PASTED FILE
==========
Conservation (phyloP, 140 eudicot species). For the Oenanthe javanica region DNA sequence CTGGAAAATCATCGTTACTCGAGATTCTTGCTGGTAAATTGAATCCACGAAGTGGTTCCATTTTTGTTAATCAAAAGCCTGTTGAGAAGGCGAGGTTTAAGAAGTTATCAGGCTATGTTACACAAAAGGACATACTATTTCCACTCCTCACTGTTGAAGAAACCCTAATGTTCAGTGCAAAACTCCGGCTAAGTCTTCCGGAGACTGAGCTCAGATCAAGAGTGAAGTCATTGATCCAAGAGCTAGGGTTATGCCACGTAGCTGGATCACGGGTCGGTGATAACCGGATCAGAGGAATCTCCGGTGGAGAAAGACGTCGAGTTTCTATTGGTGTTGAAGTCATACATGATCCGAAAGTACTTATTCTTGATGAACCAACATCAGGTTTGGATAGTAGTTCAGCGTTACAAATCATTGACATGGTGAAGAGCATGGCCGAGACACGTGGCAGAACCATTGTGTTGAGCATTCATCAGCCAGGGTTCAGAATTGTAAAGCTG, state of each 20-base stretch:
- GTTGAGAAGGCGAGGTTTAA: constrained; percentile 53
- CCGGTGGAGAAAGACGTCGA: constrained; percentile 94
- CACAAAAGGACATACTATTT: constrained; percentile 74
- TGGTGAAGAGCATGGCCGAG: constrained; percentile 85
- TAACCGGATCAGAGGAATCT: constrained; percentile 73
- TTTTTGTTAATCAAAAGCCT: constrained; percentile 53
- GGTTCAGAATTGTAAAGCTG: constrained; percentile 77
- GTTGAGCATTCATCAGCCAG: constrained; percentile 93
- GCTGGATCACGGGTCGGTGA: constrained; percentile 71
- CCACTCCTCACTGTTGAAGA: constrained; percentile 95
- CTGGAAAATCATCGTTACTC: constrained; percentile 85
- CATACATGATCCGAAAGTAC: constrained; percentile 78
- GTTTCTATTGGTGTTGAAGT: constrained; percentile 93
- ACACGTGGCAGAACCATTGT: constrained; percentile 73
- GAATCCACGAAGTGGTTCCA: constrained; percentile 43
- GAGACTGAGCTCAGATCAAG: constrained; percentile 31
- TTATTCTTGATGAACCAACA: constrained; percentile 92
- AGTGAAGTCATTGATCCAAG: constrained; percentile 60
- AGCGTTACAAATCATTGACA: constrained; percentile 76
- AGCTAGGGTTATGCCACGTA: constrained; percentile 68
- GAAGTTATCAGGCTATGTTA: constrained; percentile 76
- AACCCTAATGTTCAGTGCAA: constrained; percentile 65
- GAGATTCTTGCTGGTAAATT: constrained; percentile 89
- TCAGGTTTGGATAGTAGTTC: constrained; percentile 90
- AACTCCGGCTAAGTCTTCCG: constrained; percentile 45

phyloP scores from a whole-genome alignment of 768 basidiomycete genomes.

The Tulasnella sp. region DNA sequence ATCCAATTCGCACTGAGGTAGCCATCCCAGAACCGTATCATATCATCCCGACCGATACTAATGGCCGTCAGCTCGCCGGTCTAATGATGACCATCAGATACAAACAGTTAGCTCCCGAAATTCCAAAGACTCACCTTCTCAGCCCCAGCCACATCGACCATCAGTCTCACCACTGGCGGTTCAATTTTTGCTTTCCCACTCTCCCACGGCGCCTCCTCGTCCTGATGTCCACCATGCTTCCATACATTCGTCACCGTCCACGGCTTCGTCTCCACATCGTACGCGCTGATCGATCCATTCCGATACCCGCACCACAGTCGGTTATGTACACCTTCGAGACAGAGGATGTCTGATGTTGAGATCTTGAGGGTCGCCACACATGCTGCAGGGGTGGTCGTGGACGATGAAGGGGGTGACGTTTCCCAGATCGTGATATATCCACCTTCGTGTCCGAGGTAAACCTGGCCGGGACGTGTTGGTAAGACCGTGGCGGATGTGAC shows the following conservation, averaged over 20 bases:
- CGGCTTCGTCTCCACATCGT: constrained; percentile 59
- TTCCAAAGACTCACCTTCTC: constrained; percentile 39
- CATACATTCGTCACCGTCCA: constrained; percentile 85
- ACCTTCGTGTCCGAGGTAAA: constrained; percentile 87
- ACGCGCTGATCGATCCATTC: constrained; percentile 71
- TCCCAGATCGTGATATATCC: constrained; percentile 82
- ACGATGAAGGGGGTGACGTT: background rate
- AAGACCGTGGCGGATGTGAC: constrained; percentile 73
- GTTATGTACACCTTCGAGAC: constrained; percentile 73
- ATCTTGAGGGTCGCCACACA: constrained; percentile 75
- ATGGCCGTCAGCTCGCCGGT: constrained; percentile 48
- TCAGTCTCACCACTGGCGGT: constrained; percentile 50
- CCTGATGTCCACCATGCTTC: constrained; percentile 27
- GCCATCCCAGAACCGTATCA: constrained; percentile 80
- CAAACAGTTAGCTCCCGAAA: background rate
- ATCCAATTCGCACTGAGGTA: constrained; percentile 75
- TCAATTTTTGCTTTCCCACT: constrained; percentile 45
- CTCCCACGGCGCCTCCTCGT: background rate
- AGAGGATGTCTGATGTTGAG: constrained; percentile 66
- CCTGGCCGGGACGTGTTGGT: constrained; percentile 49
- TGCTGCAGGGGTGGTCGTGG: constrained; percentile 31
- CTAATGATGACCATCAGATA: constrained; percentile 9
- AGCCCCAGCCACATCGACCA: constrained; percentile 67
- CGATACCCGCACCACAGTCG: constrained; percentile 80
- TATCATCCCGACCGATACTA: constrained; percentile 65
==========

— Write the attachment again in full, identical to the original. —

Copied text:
Conservation (phyloP, 140 eudicot species). For the Oenanthe javanica region DNA sequence CTGGAAAATCATCGTTACTCGAGATTCTTGCTGGTAAATTGAATCCACGAAGTGGTTCCATTTTTGTTAATCAAAAGCCTGTTGAGAAGGCGAGGTTTAAGAAGTTATCAGGCTATGTTACACAAAAGGACATACTATTTCCACTCCTCACTGTTGAAGAAACCCTAATGTTCAGTGCAAAACTCCGGCTAAGTCTTCCGGAGACTGAGCTCAGATCAAGAGTGAAGTCATTGATCCAAGAGCTAGGGTTATGCCACGTAGCTGGATCACGGGTCGGTGATAACCGGATCAGAGGAATCTCCGGTGGAGAAAGACGTCGAGTTTCTATTGGTGTTGAAGTCATACATGATCCGAAAGTACTTATTCTTGATGAACCAACATCAGGTTTGGATAGTAGTTCAGCGTTACAAATCATTGACATGGTGAAGAGCATGGCCGAGACACGTGGCAGAACCATTGTGTTGAGCATTCATCAGCCAGGGTTCAGAATTGTAAAGCTG, state of each 20-base stretch:
- GTTGAGAAGGCGAGGTTTAA: constrained; percentile 53
- CCGGTGGAGAAAGACGTCGA: constrained; percentile 94
- CACAAAAGGACATACTATTT: constrained; percentile 74
- TGGTGAAGAGCATGGCCGAG: constrained; percentile 85
- TAACCGGATCAGAGGAATCT: constrained; percentile 73
- TTTTTGTTAATCAAAAGCCT: constrained; percentile 53
- GGTTCAGAATTGTAAAGCTG: constrained; percentile 77
- GTTGAGCATTCATCAGCCAG: constrained; percentile 93
- GCTGGATCACGGGTCGGTGA: constrained; percentile 71
- CCACTCCTCACTGTTGAAGA: constrained; percentile 95
- CTGGAAAATCATCGTTACTC: constrained; percentile 85
- CATACATGATCCGAAAGTAC: constrained; percentile 78
- GTTTCTATTGGTGTTGAAGT: constrained; percentile 93
- ACACGTGGCAGAACCATTGT: constrained; percentile 73
- GAATCCACGAAGTGGTTCCA: constrained; percentile 43
- GAGACTGAGCTCAGATCAAG: constrained; percentile 31
- TTATTCTTGATGAACCAACA: constrained; percentile 92
- AGTGAAGTCATTGATCCAAG: constrained; percentile 60
- AGCGTTACAAATCATTGACA: constrained; percentile 76
- AGCTAGGGTTATGCCACGTA: constrained; percentile 68
- GAAGTTATCAGGCTATGTTA: constrained; percentile 76
- AACCCTAATGTTCAGTGCAA: constrained; percentile 65
- GAGATTCTTGCTGGTAAATT: constrained; percentile 89
- TCAGGTTTGGATAGTAGTTC: constrained; percentile 90
- AACTCCGGCTAAGTCTTCCG: constrained; percentile 45

phyloP scores from a whole-genome alignment of 768 basidiomycete genomes.

The Tulasnella sp. region DNA sequence ATCCAATTCGCACTGAGGTAGCCATCCCAGAACCGTATCATATCATCCCGACCGATACTAATGGCCGTCAGCTCGCCGGTCTAATGATGACCATCAGATACAAACAGTTAGCTCCCGAAATTCCAAAGACTCACCTTCTCAGCCCCAGCCACATCGACCATCAGTCTCACCACTGGCGGTTCAATTTTTGCTTTCCCACTCTCCCACGGCGCCTCCTCGTCCTGATGTCCACCATGCTTCCATACATTCGTCACCGTCCACGGCTTCGTCTCCACATCGTACGCGCTGATCGATCCATTCCGATACCCGCACCACAGTCGGTTATGTACACCTTCGAGACAGAGGATGTCTGATGTTGAGATCTTGAGGGTCGCCACACATGCTGCAGGGGTGGTCGTGGACGATGAAGGGGGTGACGTTTCCCAGATCGTGATATATCCACCTTCGTGTCCGAGGTAAACCTGGCCGGGACGTGTTGGTAAGACCGTGGCGGATGTGAC shows the following conservation, averaged over 20 bases:
- CGGCTTCGTCTCCACATCGT: constrained; percentile 59
- TTCCAAAGACTCACCTTCTC: constrained; percentile 39
- CATACATTCGTCACCGTCCA: constrained; percentile 85
- ACCTTCGTGTCCGAGGTAAA: constrained; percentile 87
- ACGCGCTGATCGATCCATTC: constrained; percentile 71
- TCCCAGATCGTGATATATCC: constrained; percentile 82
- ACGATGAAGGGGGTGACGTT: background rate
- AAGACCGTGGCGGATGTGAC: constrained; percentile 73
- GTTATGTACACCTTCGAGAC: constrained; percentile 73
- ATCTTGAGGGTCGCCACACA: constrained; percentile 75
- ATGGCCGTCAGCTCGCCGGT: constrained; percentile 48
- TCAGTCTCACCACTGGCGGT: constrained; percentile 50
- CCTGATGTCCACCATGCTTC: constrained; percentile 27
- GCCATCCCAGAACCGTATCA: constrained; percentile 80
- CAAACAGTTAGCTCCCGAAA: background rate
- ATCCAATTCGCACTGAGGTA: constrained; percentile 75
- TCAATTTTTGCTTTCCCACT: constrained; percentile 45
- CTCCCACGGCGCCTCCTCGT: background rate
- AGAGGATGTCTGATGTTGAG: constrained; percentile 66
- CCTGGCCGGGACGTGTTGGT: constrained; percentile 49
- TGCTGCAGGGGTGGTCGTGG: constrained; percentile 31
- CTAATGATGACCATCAGATA: constrained; percentile 9
- AGCCCCAGCCACATCGACCA: constrained; percentile 67
- CGATACCCGCACCACAGTCG: constrained; percentile 80
- TATCATCCCGACCGATACTA: constrained; percentile 65